If you’re lacking any of the above, even a suitable handgun, check with us before spending a bunch of money on something. Odds are good we can loan you what you need at no additional charge.

There will be at least one instructor for every four students while on the range.

We are not ‘CWP Instructors’. We are defensive firearm trainers that also teach a CWP class. We work hard to provide the very best SC CWP class in South Carolina. Our failure rate is very low, due to quality and thoroughness of instruction AND hard work by our students.

If you pass both the written and range tests, at the end of the class we’ll hand out Paladin Training decals to those that want one. You can display it with pride, and our thanks, because it wasn’t given to you… you earned it.

A deposit of $40 is required to lock in your seat. You can reserve a spot in the class using the PayPal button on the website or directly thru PayPal to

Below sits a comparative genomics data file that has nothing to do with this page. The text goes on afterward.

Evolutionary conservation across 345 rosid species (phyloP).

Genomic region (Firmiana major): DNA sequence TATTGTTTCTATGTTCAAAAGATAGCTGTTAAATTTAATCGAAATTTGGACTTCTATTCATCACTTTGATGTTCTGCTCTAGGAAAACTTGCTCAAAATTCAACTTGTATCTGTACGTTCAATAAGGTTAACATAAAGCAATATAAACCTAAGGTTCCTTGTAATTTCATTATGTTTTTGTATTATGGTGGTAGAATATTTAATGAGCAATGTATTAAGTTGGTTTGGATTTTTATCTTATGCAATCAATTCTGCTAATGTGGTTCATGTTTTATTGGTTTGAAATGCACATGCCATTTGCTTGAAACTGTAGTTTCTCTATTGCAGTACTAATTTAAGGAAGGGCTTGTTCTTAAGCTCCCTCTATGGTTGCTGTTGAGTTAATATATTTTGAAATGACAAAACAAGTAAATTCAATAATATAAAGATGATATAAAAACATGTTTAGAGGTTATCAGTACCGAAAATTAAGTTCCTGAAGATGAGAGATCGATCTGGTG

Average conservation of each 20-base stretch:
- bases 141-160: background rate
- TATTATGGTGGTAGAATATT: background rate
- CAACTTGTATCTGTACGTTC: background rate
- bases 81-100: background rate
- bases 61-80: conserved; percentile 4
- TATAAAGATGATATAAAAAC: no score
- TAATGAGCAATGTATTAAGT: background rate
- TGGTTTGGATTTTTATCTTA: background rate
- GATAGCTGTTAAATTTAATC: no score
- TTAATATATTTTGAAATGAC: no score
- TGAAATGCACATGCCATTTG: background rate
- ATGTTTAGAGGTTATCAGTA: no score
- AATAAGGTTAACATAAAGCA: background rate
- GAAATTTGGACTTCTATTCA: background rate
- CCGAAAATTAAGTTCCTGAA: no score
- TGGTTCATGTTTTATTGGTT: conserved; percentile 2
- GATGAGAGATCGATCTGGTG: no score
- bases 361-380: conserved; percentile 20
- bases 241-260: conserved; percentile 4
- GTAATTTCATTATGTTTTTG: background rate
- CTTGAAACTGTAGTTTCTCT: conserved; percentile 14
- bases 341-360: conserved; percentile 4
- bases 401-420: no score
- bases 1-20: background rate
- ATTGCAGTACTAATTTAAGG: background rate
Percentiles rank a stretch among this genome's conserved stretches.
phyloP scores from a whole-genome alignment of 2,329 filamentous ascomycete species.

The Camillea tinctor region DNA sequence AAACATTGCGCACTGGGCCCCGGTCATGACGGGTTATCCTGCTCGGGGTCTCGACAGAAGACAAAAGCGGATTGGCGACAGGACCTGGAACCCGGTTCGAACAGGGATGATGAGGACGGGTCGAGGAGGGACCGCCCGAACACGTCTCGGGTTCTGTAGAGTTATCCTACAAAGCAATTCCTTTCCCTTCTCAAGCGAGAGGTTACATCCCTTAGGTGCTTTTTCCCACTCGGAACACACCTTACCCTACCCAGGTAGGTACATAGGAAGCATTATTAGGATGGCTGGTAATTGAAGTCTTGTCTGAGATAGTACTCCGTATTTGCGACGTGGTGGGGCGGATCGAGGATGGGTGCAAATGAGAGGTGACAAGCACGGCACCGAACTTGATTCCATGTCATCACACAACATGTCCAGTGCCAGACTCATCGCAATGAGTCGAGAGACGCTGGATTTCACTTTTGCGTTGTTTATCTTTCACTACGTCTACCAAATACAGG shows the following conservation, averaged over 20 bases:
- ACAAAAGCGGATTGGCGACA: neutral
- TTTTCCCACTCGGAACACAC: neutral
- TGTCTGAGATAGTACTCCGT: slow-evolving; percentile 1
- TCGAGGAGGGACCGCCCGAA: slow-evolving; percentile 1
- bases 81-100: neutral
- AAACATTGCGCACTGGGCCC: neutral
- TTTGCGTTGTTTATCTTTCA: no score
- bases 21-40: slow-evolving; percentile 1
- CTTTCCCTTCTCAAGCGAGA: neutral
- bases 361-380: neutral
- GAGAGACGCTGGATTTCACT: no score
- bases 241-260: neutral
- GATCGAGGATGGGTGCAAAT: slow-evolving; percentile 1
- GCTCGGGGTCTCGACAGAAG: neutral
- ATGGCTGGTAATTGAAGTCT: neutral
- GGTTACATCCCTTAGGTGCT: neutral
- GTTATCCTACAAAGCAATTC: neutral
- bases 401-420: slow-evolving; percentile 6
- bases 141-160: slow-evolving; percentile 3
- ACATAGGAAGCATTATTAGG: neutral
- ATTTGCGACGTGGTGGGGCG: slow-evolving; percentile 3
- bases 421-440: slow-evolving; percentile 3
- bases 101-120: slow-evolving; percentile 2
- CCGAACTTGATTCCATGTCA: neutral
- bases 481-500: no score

If you have any questions or concerns, call Terry at 843-496-3415 or me at 843-618-1381. You can also reach me at

27 AUG 2018

Back to work!

Looks like we might survive the summer after all.  Being (probably overly) optimistic about that, here’s the schedule for the remainder of 2018:

Defensive Carbine 2 (DC2)  8 & 9 SEP  (We still have openings!)

The September CWP class is full.

Ladies AR15 (LAR)  6 OCT

SC CWP  11 & 13 OCT  Details at

Defensive Handgun 1 (DH1)  10 & 11 NOV

SC CWP 15 & 17 NOV

Urban Break Contact (UBC)  7 – 9 DEC

SC CWP  13 & 15 DEC

For full details on each class, see the course descriptions on the website or follow the links below.

Defensive Carbine 2

DC2 is our introductory two-person team class.  It builds on the foundation laid in DC1 and adds use of cover, individual movement techniques, team communication and fire and maneuver.  Having a team-mate can help or hinder.  We cover both.